University of Phoenix Survey Finds That Despite an Increase in Cybercrime and a Growing Skills Gap, Most Americans Aren’t Interested in Cybersecurity Careers
Roughly Half of Americans Feel Less Confident in Both Personal and National Cybersecurity, Yet Only 18 Percent Are Interested in a Cybersecurity Career
In observance of National Cybersecurity Awareness Month, University of Phoenix has released the results of its third annual national cybersecurity survey. The survey found that nearly half (43 percent) of Americans have experienced a personal data breach in the past three years. As a result, 46 percent of Americans feel less secure from cyberattacks today than they did five years ago and 56 percent feel the country as a whole is less secure.
“Our nation has experienced a constant uptick in ransomware attacks1, malware2, and personal and business data breaches3, yet 61 percent of U.S. adults agreed that technology is keeping up with the threat of cyberattacks,” said Dennis Bonilla, executive dean, University of Phoenix College of Information Systems & Technology and School of Business. “This inconsistency strongly suggests we need a greater sense of urgency to fill the workforce shortage. These jobs need trained professionals to run the technologies in which companies are investing. Without these professionals, it is akin to restaurants purchasing food, but not hiring chefs.”
Keeping pace with the growing number of cyber threats and the advancement of technology will require more cybersecurity professionals. According to the U.S. Bureau of Labor Statistics, the need for trained cybersecurity professionals has grown nearly three times the national average between 2014 and 20244. This gap is even more pronounced, given a recent Gartner report showing that cybersecurity spending is expected to grow to nearly $100 billion in 2018 from $86 billion in 20175. However, according to the survey, only 18 percent of respondents have any interest in a career in cybersecurity, and only 1 percent currently work in the field.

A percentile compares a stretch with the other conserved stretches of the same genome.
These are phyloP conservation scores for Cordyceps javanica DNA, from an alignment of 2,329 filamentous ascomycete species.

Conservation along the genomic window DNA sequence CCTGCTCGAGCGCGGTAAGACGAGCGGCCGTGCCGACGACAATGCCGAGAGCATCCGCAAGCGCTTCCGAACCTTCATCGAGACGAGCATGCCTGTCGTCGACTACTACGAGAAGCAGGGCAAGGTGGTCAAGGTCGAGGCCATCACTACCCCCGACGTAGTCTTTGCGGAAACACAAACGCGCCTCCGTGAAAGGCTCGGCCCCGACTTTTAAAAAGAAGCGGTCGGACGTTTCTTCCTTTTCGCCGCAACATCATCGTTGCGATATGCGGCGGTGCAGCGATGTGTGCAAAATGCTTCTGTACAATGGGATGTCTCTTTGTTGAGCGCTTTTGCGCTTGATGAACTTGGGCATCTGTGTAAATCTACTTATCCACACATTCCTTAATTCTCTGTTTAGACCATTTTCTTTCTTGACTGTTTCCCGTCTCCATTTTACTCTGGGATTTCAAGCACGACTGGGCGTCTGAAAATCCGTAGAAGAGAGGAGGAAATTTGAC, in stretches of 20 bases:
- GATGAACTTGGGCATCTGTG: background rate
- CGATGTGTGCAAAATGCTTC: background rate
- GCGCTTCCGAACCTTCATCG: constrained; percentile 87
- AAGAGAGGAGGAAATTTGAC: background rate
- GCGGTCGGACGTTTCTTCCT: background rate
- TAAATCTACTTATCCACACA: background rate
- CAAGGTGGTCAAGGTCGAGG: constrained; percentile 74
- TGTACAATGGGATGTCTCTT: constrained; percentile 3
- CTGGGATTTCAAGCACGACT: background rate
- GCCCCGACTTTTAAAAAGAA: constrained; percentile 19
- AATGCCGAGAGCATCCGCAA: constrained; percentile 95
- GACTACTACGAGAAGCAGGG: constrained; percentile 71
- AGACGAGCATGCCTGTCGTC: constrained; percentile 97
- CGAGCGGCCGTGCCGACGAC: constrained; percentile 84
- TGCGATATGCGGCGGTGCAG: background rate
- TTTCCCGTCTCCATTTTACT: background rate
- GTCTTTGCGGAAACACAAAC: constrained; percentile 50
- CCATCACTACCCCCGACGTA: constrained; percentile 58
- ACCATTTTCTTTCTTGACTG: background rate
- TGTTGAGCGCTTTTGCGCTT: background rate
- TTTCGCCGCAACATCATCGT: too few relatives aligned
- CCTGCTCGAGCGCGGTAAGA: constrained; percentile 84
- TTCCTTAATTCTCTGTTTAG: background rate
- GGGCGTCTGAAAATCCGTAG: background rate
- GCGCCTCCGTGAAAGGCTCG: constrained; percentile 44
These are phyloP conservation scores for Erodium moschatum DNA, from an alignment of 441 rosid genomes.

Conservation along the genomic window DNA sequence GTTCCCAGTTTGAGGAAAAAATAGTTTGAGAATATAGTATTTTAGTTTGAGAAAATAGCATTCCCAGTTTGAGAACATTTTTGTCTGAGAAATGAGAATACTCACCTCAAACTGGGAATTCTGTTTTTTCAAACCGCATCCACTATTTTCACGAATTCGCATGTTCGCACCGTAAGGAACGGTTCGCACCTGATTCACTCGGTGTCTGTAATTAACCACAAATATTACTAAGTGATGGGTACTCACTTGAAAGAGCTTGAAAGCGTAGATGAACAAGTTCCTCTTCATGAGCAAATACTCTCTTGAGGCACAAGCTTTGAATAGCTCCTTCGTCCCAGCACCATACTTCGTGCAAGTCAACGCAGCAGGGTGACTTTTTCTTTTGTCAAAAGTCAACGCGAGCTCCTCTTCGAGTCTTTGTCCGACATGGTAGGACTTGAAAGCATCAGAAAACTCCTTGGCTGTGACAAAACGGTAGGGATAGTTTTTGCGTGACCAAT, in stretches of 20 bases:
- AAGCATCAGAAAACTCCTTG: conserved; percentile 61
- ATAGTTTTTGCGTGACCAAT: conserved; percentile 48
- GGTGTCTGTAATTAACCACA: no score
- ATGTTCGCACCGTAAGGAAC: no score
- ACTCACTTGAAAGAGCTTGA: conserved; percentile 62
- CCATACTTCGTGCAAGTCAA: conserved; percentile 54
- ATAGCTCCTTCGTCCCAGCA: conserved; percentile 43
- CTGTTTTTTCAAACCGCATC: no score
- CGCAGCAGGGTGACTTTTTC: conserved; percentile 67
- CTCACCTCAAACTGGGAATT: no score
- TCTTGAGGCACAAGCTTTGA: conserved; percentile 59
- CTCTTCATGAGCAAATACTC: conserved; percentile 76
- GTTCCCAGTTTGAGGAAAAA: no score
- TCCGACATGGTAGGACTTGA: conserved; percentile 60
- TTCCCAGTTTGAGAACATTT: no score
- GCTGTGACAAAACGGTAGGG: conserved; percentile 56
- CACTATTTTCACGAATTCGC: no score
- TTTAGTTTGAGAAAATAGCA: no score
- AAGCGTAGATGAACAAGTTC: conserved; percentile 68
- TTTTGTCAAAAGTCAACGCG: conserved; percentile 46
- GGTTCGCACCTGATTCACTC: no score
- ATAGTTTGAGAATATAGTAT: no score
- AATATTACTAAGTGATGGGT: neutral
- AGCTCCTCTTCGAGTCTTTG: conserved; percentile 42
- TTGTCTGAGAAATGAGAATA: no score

Although an overwhelming majority (90 percent) feel they would need more education to pursue a job in cybersecurity, respondents cited lack of time (52 percent), costs (51 percent) and lack of knowledge (40 percent) as the biggest barriers preventing them from pursuing a profession or education in cybersecurity.
Other survey findings include:
Most believe their workplace is prepared for a cyberattack
Seventeen percent of respondents say their business or employer has been the victim of a cybersecurity attack or breach, and 81 percent believe their employer is prepared for an attack. More than three-quarters are aware of their employer’s cybersecurity company policies, and 96 percent say they always or often follow them.
Trust in financial and healthcare sectors high; government low
Despite the financial6 and healthcare7 sectors being the two industries most frequently attacked by hackers in the past two years, many Americans place the most trust in these sectors. About seven in 10 U.S. adults place trust in healthcare (69 percent) and financial (68 percent) industries with their personal information ― but fewer than half trust the government (46 percent). The financial sector alone accounted for 65 percent more attacks than average organizations in 2016, with 200 million records compromised.8
Americans taking personal cybersecurity measures
Eighty-six percent of respondents say cybercrime has affected their online habits in some way, with 85 percent citing cybercrime as the reason. In practice, 61 percent say they ignore or delete suspicious emails, nearly half (49 percent) avoid clickbait and pop ups, and 43 percent don’t give up personal information online. However, only a little more than one-third limit use of devices on public Wi-Fi (36 percent) and update their passwords regularly (35 percent).
To access the full survey, visit http://www.phoenix.edu/about_us/media-center/news/uopx-releases-third-annual-national-cybersecurity-survey-results.html
This survey was conducted online within the United States by Harris Poll on behalf of University of Phoenix between August 24–September 1, 2017 among 2,012 U.S. adults, including 944 who say they have experienced a personal data breach in the past three years. Figures for age, race/ethnicity, education, region and household income were weighted where necessary to bring them into line with their actual proportions in the population. Propensity score weighting was also used to adjust for respondents’ propensity to be online.